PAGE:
Candy Snell's last day working at Tampa's iconic Fun-Lan Drive-In and Swap Shop was bittersweet, but she was really trying her best to not be bitter at all.
Snell and her coworkers talked about their time at the flea market and their last day on the property as blank projector screens sat ghostly white behind them.
Over the past five years, Snell, who turns 48 years old tomorrow, had worked her way up from fry cook to ticket booth attendant to manager. After managing since the beginning of this year for $16 an hour, she got news last week that felt like a kick in the stomach.
On Dec. 2, Snell and her fellow workers got three days' notice from the owner that Fun-Lan would be shutting its doors permanently. Over the past week, she's helped dismantle her former workplace—her last day at Fun-Lan is Dec. 10.
Four months ago, the drive-in shut down, but the money was always coming from Fun-Lan's swap shop flea market, so Snell thought things would continue on.
But now, she's heading into the holidays without a job, and no severance after her five years of service to the legendary Tampa drive-in theater and swap shop, which opened in 1950 to show its first film.
"Upper management said they feel bad that this is happening this way," she told Creative Loafing Tampa Bay. "But it feels like we're left out to dry."
It's been hard work making the final preparations for the demise of Fun-Lan, emotionally and physically. Snell knows that she has good memories there, but they're hard to recall at the moment. But she has a deep knowledge of the property, the massive projector screens, the hurricanes that destroyed certain screens, along with the history and culture of Fun-Lan.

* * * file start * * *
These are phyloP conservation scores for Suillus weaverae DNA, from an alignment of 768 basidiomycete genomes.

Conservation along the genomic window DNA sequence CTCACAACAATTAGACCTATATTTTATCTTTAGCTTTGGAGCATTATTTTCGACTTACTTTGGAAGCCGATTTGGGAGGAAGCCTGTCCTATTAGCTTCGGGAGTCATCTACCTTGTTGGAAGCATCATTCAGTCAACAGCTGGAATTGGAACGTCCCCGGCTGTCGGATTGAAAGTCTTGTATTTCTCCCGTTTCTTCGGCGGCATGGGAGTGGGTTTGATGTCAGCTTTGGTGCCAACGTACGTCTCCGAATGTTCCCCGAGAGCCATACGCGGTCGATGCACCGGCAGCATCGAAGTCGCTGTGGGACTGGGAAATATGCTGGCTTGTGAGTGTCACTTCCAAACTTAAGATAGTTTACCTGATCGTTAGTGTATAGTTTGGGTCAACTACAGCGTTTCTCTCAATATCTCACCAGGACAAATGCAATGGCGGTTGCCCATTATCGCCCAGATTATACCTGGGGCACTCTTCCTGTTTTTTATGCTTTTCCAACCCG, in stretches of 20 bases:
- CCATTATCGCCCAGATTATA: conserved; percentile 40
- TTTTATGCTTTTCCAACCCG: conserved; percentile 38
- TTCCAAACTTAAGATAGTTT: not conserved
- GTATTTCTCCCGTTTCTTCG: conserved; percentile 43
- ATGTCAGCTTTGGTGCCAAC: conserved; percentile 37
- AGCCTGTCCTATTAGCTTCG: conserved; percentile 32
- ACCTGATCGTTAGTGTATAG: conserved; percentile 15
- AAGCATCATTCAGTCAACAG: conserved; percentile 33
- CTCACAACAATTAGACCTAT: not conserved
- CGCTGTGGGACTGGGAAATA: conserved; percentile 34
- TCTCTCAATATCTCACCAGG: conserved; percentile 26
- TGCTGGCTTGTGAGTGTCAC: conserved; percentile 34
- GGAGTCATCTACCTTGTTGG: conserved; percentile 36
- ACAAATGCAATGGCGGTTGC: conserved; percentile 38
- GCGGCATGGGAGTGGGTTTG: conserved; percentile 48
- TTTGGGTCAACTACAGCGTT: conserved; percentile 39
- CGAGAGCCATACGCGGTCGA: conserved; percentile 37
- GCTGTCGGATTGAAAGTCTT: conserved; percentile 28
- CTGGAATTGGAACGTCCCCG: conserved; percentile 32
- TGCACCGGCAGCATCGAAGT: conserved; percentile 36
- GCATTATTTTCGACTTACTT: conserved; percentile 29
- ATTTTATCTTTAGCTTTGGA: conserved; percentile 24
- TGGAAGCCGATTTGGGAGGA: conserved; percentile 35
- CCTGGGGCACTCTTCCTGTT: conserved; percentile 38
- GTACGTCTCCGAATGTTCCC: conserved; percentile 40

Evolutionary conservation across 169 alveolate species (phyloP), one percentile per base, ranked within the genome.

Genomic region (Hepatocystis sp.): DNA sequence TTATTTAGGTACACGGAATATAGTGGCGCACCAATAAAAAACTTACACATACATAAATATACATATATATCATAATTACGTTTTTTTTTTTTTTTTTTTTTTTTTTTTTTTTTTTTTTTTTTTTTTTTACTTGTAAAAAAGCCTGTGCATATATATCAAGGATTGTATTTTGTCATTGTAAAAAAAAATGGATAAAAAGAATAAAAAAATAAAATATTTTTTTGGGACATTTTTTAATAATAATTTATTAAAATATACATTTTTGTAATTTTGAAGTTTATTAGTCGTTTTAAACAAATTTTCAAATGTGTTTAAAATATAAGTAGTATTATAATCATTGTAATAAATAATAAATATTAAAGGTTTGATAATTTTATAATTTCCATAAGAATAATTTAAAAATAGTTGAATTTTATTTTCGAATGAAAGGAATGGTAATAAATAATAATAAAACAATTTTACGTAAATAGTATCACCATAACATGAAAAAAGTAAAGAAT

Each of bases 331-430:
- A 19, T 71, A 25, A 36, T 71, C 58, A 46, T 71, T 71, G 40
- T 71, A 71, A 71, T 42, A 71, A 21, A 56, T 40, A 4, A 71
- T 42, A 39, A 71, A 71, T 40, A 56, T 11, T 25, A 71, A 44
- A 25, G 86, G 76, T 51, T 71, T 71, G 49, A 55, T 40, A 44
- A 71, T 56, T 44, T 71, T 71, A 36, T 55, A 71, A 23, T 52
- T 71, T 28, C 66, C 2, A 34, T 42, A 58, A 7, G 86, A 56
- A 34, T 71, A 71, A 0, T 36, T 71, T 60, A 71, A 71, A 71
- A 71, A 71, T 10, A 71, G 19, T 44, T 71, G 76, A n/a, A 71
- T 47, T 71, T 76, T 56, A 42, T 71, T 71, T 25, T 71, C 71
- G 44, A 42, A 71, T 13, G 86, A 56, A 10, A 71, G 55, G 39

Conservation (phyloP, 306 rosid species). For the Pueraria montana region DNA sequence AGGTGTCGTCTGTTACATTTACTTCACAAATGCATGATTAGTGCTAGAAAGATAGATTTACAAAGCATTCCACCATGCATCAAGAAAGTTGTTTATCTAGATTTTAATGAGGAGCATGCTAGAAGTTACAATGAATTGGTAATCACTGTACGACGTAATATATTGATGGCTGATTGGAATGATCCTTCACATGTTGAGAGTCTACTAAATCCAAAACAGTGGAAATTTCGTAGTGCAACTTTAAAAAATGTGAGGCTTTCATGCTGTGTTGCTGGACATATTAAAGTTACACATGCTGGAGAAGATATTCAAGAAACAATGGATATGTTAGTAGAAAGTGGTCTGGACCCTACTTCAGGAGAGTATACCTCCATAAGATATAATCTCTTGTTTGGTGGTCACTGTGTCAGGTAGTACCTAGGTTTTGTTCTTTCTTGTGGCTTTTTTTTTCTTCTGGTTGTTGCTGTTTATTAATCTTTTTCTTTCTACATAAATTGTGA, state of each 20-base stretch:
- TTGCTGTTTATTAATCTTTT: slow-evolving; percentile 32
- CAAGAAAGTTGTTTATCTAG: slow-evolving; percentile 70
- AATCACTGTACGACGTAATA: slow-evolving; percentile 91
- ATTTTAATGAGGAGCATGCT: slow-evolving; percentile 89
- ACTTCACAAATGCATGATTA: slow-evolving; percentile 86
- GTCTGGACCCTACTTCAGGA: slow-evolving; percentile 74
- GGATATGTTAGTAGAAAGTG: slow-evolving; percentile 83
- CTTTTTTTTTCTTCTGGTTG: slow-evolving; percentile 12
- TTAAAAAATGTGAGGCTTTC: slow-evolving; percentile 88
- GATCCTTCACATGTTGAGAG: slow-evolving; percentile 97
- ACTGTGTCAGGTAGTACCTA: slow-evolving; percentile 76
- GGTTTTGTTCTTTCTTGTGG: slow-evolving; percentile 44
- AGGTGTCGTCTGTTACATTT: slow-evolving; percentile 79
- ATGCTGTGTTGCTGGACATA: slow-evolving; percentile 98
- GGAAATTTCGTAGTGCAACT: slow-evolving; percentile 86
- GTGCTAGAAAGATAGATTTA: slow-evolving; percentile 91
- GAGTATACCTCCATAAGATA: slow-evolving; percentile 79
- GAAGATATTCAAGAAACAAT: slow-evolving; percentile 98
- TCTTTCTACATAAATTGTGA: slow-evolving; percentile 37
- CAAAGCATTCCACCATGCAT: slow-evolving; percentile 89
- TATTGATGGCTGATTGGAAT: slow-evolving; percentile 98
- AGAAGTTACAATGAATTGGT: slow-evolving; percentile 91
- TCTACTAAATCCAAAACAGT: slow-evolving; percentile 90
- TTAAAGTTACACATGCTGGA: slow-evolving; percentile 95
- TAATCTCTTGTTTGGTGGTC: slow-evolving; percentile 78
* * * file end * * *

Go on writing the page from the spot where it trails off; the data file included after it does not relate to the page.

"I would love to go back in time and see this place in its heyday, when this parking lot was full of cars," she said, envisioning a Fun-Lan past. "When it first opened in the '50s, they had a miniature train for the kids that circled the entire lot. It used to be a whole family ordeal to go to the drive-in."
Jennifer Stanford worked as Snell's secretary for the past two years. Her 18-year-old son Daniel Perez worked there for just two weeks before the news of the closing came down, so now he's helping with the closing of Fun-Lan. Stanford, 46, put on her blue and gold swap shop shirt that morning and thought to herself, "This is it."
After this final shift, her and her son will be jobless.
"Kids of the vendors who were tiny when they first got here...we watched them grow up," Stanford said.
Their former working conditions and the situation the Fun-Lan employees now find themselves in speak to the larger issues with the business. It was owned under the company name "Florida Swap Shops" by the Henn family from Fort Lauderdale. The family has a colorful past, to say the least.
Betty has been the final decision maker on the property since he passed, but, "No one talks to her," Snell says, adding that she's never seen or heard from Henn in her five years of working there.
He did, however, reach out to Tom Chitwood—Betty Henn's brother-in-law—who arranged the sale. Chitwood told him that he knows who the buyer is, but as part of the sale agreement, he couldn't release that information yet, nor could he speak to the amount the property was purchased for.
The former employees of Fun-Lan said that they heard unconfirmed rumors that the property sold for $15 million.
They also speculated about the City of Tampa buying the property, but Communications Director Adam Smith said the city didn't purchase it. Smith added that the city is open to partnerships to establish more affordable housing in the area.
While he couldn't speak to who bought the property, Corgnati did talk about the glory days of Fun-Lan, saying that at one point the parking lot would fill up with around a 1,000 attendees, all there to see the newest film. Several people have told him that they saw the premiere of "Star Wars" at Fun-Lan in 1977. These boom days were back in the '50s-'70s he says, but in the '80s, '90s and '2000s, people began having more choices of how and where to view films, and attendance began to decline.
And even though Fun-Lan was a safer theatre for people to go to during COVID-19, the pandemic really affected the swap shop business, Fun-Lan's main income, and the theater never quite recovered.
While employees got eight days notice that their livelihoods would be upended, vendors at the swap shop only got three. They were blindsided.